$115,000 Awarded to State to Develop Petition to USDA
U.S. Department of Agriculture Forest Service today announced $115,000 in assistance to the State of Colorado for developing a petition to the Secretary of Agriculture to protect inventoried roadless areas in the state.
"We are pleased to provide assistance to Governor Owens in order to facilitate our cooperative conservation efforts with Colorado," said Agriculture Under Secretary for Natural Resources and Environment Mark Rey. "USDA is committed to working closely with the nation's governors in developing regulations that meet state needs in the conservation and management of roadless areas within national forests."
Under the State Petitions Inventoried Roadless Area Management Rule adopted by USDA in May, the Forest Service may provide, if requested, financial support for the petitioning process. On July 14, Governor Bill Owens submitted a request for $115,000 to Forest Service Chief Dale Bosworth for help in developing a petition to USDA as well as to implement Colorado Senate Bill 05-243, Concerning the Creation of a Roadless Areas Review Task Force.
Petitions will identify areas for inclusion, and may also include ways to protect public health and safety, reduce wildfire risks to communities and critical wildlife habitat, maintain critical infrastructure, such as dams and utilities, and assure citizens access to private property.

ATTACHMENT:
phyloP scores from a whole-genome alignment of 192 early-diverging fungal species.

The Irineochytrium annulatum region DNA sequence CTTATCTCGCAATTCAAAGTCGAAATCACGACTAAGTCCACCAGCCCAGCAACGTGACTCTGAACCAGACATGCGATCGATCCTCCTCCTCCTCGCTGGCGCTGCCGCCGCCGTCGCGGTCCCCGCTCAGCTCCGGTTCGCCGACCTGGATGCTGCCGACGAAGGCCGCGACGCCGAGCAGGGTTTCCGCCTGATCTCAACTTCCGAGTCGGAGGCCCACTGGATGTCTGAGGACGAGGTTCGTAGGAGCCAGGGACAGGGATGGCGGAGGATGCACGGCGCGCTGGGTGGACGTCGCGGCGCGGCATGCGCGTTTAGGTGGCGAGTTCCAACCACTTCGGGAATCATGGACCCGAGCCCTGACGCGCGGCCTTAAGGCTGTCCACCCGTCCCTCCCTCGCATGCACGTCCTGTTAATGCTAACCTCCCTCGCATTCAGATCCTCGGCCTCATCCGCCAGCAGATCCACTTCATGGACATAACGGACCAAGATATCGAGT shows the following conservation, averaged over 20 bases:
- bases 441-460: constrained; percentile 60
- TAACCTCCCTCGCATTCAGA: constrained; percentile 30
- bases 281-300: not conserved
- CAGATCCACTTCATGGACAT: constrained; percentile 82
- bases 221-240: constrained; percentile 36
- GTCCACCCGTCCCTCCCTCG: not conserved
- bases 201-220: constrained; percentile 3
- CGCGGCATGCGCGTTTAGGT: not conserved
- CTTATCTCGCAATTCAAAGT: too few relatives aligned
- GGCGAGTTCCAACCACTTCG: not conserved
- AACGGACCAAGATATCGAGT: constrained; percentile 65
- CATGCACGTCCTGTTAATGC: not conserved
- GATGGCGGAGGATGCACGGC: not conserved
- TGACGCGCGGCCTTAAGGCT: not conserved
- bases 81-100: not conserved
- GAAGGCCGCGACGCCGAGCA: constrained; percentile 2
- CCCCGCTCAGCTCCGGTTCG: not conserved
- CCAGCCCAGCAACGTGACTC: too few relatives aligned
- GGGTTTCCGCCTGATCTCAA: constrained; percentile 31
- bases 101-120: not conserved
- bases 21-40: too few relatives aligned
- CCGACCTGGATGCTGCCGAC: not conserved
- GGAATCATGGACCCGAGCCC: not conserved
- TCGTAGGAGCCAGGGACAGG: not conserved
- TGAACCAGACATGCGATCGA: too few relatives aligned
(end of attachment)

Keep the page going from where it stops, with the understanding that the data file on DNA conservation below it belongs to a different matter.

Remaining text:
Once a state has finished its petition process, submitted its petition, and had the petition accepted by the Secretary, the Forest Service will work with the state to develop and publish a subsequent state-specific rulemaking for inventoried roadless areas that addresses management requirements proposed by the petitioning state. Each state-specific rulemaking will include the required National Environmental Policy Act analysis and public input during the notice and comment period. USDA will accept state petitions from governors until Nov. 13, 2006.
Colorado has approximately 4.4 million acres of inventoried roadless areas in eight national forests and grasslands. For more information, visit http://www.fs.usda.gov/roadless/